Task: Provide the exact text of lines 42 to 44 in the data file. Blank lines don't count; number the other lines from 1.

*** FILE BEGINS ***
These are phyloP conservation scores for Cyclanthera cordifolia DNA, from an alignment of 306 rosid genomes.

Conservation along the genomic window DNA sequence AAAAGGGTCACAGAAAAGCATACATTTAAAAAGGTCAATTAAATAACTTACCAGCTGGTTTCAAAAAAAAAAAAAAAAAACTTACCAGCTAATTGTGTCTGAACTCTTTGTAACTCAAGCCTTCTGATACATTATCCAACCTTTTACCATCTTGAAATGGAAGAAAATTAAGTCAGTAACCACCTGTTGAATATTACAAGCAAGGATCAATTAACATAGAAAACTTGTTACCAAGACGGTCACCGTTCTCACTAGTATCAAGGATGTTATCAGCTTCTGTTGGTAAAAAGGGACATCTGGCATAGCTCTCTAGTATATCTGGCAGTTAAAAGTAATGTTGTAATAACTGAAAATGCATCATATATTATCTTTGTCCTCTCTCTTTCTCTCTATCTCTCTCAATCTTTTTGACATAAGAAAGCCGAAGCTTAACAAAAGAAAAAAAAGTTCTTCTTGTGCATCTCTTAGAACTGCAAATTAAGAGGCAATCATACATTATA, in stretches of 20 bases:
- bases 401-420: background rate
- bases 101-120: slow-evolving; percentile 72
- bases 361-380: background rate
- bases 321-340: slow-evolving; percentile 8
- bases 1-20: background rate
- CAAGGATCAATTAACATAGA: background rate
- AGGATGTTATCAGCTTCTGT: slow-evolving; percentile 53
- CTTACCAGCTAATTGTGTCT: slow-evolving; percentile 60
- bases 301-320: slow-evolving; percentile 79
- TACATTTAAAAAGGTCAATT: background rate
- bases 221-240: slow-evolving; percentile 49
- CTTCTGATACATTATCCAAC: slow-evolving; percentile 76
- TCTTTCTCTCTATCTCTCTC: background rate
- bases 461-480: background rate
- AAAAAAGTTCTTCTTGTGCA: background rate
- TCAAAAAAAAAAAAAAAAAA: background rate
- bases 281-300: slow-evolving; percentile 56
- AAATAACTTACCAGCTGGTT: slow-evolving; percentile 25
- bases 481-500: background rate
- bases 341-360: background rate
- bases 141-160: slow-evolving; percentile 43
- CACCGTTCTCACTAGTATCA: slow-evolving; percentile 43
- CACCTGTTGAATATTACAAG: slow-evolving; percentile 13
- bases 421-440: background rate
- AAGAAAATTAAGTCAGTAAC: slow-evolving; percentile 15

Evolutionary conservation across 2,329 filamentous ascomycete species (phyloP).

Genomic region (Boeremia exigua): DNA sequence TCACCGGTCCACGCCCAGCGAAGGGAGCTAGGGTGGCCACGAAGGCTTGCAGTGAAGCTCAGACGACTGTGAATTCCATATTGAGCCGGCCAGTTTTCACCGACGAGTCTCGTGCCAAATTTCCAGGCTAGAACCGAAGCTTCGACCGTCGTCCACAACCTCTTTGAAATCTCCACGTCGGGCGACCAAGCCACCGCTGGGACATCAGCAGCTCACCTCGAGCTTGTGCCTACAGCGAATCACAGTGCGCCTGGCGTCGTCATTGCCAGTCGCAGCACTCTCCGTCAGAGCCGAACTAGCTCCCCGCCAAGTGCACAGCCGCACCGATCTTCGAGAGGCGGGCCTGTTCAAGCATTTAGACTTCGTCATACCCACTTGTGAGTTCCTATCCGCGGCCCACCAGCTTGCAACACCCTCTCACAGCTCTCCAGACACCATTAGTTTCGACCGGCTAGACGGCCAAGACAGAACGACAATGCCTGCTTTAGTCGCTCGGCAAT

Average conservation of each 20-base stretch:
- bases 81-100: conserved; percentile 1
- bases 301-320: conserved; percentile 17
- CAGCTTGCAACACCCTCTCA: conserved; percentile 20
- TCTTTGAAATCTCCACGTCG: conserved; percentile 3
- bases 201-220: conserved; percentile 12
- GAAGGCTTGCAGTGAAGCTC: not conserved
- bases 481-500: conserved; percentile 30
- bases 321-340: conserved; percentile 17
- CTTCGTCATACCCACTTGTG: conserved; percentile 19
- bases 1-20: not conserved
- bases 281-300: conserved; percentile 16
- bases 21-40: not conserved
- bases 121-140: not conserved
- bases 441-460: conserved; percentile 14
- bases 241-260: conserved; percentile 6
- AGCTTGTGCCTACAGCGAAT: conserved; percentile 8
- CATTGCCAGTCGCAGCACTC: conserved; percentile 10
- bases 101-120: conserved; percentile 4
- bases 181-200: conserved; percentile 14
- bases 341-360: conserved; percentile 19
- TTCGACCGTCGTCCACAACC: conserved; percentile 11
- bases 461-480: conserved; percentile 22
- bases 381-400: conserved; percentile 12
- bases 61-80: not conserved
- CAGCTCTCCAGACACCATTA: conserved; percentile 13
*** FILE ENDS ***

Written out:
- bases 21-40: not conserved
- bases 121-140: not conserved
- bases 441-460: conserved; percentile 14